Indeed, the corporate image of Microsoft is so different from Apple who is known for infinitive innovation. Microsoft cannot change customers’ perception on what they recognize when they see the name of the firm. Therefore, Zune’s marketing mix was of no relevance in this case and unable to combat this negative externality. Microsoft invested heavily on above-the-line promotion including TV spots, outdoor advertisements and printing materials.
Although it is suggested that new products require intensive promotions when launching, using all those methods of promotion incurs large costs. Along with the investment in New Product Development, the development and launching of Zune will be very expensive. Microsoft will either make a loss at the initial stage or let the customers bear the costs by charging high prices. This method of promotion might be irrelevant to Zune because the benefits or revenue generated by it do not outweigh the costs it creates, especially in a market led by Ipod, and this is known as marketing failure.
“Microsoft neither announced the price nor made the product available to consumers. Microsoft also declined to mention a launch date”. Their promotion method was also heavily criticized as “just a waste of a press release” On the other hand, the promotion of iPod is a good example of a successful marketing. Huge publicity, advertisements with celebrities and innovative design has boosted the sales immediately from the entrance of the product on a market.
Moreover, Apple has a victorious advertising campaign comprising of magazine and television advertisements focusing on the target market – teenagers and young adults, who are extremely susceptible to this kind of promotion tactics. Sales promotion was achieved by offers like “any iPod accessory half priced with every purchase of a new iPod”. In addition, Apple used personal selling extensively, i.e. huge Apple stores with a large number of staff available for any queries, in-store cafeterias where consumers can download music on their new iPods and so on. The combination of all four promotional tools together has achieved a successful promotional mix.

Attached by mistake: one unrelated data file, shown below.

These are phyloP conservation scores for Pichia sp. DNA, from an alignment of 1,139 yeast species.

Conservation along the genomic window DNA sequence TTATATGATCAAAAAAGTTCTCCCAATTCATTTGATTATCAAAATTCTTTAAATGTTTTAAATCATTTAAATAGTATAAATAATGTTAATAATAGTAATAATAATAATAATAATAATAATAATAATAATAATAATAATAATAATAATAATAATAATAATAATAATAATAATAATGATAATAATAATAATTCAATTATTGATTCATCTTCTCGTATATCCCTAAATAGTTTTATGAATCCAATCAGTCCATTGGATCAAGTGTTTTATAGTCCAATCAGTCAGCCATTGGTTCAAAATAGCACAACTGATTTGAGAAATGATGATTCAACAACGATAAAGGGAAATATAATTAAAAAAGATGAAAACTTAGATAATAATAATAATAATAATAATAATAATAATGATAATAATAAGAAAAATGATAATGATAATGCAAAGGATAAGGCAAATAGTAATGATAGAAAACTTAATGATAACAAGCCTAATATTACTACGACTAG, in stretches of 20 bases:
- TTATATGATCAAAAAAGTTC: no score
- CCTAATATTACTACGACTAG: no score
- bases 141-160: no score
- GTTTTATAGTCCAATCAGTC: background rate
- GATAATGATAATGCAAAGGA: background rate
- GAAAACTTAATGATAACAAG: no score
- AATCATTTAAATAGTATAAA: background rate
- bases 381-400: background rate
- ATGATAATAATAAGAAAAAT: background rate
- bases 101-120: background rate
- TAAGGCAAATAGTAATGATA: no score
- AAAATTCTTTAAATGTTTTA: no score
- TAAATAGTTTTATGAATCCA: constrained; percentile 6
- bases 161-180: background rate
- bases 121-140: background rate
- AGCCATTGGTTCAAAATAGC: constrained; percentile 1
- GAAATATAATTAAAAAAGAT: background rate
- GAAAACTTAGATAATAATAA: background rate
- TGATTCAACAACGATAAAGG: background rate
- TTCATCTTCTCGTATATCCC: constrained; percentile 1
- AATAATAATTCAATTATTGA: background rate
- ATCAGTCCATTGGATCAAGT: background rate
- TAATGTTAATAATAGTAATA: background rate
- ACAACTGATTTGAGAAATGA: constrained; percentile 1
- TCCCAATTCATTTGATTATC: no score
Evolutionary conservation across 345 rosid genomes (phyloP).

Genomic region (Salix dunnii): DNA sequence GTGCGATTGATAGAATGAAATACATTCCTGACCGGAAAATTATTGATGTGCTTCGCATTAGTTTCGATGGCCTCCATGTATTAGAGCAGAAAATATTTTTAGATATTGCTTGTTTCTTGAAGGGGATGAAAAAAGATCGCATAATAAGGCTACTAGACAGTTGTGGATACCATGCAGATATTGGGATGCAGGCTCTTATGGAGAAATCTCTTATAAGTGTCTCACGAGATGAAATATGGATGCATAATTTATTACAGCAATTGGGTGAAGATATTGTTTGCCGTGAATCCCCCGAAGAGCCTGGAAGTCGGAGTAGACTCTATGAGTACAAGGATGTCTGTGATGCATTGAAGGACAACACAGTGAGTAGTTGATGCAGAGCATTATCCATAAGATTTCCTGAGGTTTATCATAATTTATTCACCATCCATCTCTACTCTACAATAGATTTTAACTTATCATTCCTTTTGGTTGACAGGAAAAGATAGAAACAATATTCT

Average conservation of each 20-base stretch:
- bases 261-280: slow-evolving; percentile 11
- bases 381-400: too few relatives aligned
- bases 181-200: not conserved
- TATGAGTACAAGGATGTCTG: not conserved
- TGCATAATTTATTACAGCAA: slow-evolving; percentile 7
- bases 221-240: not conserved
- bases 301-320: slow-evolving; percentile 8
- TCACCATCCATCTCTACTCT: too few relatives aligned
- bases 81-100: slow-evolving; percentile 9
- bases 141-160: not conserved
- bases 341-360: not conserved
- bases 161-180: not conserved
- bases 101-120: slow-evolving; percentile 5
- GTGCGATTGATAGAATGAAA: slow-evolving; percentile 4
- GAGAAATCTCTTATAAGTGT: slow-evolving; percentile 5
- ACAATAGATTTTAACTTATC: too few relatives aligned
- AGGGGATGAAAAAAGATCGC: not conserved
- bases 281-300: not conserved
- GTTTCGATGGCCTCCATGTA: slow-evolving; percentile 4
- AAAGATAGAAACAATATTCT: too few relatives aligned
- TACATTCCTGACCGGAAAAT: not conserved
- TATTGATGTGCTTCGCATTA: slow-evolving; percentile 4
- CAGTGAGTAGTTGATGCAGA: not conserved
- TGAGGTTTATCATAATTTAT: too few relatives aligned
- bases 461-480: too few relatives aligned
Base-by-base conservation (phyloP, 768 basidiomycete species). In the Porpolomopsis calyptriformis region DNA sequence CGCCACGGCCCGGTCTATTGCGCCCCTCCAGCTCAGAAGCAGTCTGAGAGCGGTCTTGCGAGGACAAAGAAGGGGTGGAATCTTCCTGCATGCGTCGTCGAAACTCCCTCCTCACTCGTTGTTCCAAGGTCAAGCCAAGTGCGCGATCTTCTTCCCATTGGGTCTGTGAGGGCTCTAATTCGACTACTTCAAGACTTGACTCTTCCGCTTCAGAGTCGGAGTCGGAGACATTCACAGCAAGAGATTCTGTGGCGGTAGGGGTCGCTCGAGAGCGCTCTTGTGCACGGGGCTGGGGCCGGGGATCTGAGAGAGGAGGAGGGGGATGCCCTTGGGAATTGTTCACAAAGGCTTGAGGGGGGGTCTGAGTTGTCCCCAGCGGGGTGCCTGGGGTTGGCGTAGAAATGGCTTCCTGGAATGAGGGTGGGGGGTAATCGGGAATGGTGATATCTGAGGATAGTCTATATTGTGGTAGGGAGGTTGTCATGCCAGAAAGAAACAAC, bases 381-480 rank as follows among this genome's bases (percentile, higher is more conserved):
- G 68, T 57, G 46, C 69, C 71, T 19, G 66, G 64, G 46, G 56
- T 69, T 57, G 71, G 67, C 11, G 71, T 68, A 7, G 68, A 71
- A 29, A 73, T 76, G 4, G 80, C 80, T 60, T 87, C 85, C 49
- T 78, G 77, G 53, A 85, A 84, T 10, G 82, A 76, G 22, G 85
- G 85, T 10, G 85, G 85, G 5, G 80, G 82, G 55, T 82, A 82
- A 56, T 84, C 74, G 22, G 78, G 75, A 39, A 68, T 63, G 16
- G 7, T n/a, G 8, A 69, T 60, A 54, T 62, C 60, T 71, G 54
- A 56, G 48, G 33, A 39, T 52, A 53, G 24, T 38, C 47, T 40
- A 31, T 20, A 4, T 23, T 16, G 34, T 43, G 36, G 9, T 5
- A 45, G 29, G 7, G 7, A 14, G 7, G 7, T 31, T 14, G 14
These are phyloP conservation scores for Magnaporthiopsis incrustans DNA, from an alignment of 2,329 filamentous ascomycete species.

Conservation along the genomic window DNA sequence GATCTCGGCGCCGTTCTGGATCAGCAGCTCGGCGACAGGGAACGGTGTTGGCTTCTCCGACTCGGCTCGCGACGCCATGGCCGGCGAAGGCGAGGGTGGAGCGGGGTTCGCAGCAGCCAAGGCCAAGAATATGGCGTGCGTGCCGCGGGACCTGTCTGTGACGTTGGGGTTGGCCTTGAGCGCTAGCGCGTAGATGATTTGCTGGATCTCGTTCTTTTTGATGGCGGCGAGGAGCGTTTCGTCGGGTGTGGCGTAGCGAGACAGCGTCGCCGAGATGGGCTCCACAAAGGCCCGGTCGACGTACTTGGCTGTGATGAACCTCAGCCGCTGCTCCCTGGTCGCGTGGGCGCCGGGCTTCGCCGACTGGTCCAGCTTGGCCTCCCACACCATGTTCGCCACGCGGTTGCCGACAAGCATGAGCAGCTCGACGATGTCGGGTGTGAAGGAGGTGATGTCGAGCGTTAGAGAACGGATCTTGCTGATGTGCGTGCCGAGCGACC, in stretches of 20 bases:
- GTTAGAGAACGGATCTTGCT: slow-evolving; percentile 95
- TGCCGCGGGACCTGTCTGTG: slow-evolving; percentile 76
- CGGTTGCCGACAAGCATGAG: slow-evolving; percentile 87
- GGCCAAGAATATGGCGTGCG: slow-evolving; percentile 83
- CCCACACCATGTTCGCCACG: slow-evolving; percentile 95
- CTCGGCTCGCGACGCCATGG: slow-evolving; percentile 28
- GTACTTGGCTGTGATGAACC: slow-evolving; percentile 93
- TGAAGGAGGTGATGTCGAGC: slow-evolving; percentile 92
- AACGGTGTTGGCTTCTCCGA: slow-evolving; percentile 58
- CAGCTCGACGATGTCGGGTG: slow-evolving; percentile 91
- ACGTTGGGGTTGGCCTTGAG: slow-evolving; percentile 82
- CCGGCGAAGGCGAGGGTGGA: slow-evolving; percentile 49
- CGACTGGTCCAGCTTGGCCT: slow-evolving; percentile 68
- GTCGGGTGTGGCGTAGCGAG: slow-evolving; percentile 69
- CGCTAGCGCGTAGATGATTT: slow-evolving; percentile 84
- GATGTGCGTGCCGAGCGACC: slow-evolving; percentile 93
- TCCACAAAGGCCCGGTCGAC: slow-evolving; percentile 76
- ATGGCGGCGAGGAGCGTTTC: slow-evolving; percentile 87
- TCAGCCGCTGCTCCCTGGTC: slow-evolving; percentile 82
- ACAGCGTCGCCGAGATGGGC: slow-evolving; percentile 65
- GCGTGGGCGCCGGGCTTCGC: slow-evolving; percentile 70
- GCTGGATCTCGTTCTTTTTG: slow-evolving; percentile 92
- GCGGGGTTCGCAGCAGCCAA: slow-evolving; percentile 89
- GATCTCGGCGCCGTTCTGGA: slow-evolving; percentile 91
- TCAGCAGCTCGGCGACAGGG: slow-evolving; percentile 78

Evidently the marketing mix is a highly complex web, influenced by the environments in addition to successful combination of internal elements. Naturally, Apple had several external advantages: the breaking down of barriers between countries increasing sales of iPod as customers’ awareness of it rose, demographic patterns being in favour of the target market and the rise of iPod as a fashion icon. All in all, the relevance and applicability of imposing the marketing mix is only useful to a certain extent mainly due to the incomplete taxonomy of the marketing mix and its limitation in taking into account major external influences such as brand experience, fashion trends and costumers’ preferences.
Enhancing the Marketing Mix: A Suggestive Approach “Perhaps the most significant criticism of the 4 Ps approach is that it unconsciously emphasizes the inside-out view (looking from the company outwards), whereas the essence of marketing should be the outside-in approach”. (Jossey-Bass, 1988) There is then perhaps a case for more research within the market, focusing specifically on customer preferences and needs. Ghosh (1998) introduced the idea of ‘digital value’: providing customers with information and resources over and above what the product offers, in the confines of internet and customer directories.